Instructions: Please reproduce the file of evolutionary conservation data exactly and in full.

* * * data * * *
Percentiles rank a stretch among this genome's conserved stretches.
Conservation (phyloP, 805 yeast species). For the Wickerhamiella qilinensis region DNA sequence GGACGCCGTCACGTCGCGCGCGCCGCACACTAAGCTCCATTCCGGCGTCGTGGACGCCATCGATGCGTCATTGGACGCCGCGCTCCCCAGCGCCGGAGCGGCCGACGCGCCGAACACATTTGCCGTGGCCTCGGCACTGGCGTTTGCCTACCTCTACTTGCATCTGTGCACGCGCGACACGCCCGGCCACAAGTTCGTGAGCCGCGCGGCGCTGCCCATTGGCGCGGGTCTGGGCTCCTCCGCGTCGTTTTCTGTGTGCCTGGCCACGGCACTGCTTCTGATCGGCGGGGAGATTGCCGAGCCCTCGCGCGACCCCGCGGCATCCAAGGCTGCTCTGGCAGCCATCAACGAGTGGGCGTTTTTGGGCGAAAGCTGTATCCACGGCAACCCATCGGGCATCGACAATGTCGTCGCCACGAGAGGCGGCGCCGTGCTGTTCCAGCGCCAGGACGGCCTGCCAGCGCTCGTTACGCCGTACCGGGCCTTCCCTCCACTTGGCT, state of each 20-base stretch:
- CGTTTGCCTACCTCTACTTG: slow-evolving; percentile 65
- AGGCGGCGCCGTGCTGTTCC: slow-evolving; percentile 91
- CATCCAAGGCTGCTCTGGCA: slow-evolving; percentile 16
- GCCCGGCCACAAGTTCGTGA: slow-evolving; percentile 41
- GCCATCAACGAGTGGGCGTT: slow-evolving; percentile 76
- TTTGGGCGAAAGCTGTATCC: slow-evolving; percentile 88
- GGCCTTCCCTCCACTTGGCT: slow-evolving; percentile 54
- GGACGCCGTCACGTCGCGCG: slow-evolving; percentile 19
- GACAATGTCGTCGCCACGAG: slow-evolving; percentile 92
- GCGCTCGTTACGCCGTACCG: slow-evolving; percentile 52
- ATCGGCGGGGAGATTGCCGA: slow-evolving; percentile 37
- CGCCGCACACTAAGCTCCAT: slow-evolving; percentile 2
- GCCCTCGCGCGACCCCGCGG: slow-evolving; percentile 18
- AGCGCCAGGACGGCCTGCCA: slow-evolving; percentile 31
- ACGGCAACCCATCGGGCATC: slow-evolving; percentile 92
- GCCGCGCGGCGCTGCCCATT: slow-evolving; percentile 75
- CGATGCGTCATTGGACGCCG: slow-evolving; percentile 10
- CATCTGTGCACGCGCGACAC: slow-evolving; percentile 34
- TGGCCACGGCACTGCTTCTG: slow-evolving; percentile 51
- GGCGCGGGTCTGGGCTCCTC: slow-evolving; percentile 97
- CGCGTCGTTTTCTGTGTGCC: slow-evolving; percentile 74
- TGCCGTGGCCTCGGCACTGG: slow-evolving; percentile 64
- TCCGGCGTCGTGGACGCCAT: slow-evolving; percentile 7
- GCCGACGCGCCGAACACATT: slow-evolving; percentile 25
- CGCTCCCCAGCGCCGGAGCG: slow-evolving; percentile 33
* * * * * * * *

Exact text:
Percentiles rank a stretch among this genome's conserved stretches.
Conservation (phyloP, 805 yeast species). For the Wickerhamiella qilinensis region DNA sequence GGACGCCGTCACGTCGCGCGCGCCGCACACTAAGCTCCATTCCGGCGTCGTGGACGCCATCGATGCGTCATTGGACGCCGCGCTCCCCAGCGCCGGAGCGGCCGACGCGCCGAACACATTTGCCGTGGCCTCGGCACTGGCGTTTGCCTACCTCTACTTGCATCTGTGCACGCGCGACACGCCCGGCCACAAGTTCGTGAGCCGCGCGGCGCTGCCCATTGGCGCGGGTCTGGGCTCCTCCGCGTCGTTTTCTGTGTGCCTGGCCACGGCACTGCTTCTGATCGGCGGGGAGATTGCCGAGCCCTCGCGCGACCCCGCGGCATCCAAGGCTGCTCTGGCAGCCATCAACGAGTGGGCGTTTTTGGGCGAAAGCTGTATCCACGGCAACCCATCGGGCATCGACAATGTCGTCGCCACGAGAGGCGGCGCCGTGCTGTTCCAGCGCCAGGACGGCCTGCCAGCGCTCGTTACGCCGTACCGGGCCTTCCCTCCACTTGGCT, state of each 20-base stretch:
- CGTTTGCCTACCTCTACTTG: slow-evolving; percentile 65
- AGGCGGCGCCGTGCTGTTCC: slow-evolving; percentile 91
- CATCCAAGGCTGCTCTGGCA: slow-evolving; percentile 16
- GCCCGGCCACAAGTTCGTGA: slow-evolving; percentile 41
- GCCATCAACGAGTGGGCGTT: slow-evolving; percentile 76
- TTTGGGCGAAAGCTGTATCC: slow-evolving; percentile 88
- GGCCTTCCCTCCACTTGGCT: slow-evolving; percentile 54
- GGACGCCGTCACGTCGCGCG: slow-evolving; percentile 19
- GACAATGTCGTCGCCACGAG: slow-evolving; percentile 92
- GCGCTCGTTACGCCGTACCG: slow-evolving; percentile 52
- ATCGGCGGGGAGATTGCCGA: slow-evolving; percentile 37
- CGCCGCACACTAAGCTCCAT: slow-evolving; percentile 2
- GCCCTCGCGCGACCCCGCGG: slow-evolving; percentile 18
- AGCGCCAGGACGGCCTGCCA: slow-evolving; percentile 31
- ACGGCAACCCATCGGGCATC: slow-evolving; percentile 92
- GCCGCGCGGCGCTGCCCATT: slow-evolving; percentile 75
- CGATGCGTCATTGGACGCCG: slow-evolving; percentile 10
- CATCTGTGCACGCGCGACAC: slow-evolving; percentile 34
- TGGCCACGGCACTGCTTCTG: slow-evolving; percentile 51
- GGCGCGGGTCTGGGCTCCTC: slow-evolving; percentile 97
- CGCGTCGTTTTCTGTGTGCC: slow-evolving; percentile 74
- TGCCGTGGCCTCGGCACTGG: slow-evolving; percentile 64
- TCCGGCGTCGTGGACGCCAT: slow-evolving; percentile 7
- GCCGACGCGCCGAACACATT: slow-evolving; percentile 25
- CGCTCCCCAGCGCCGGAGCG: slow-evolving; percentile 33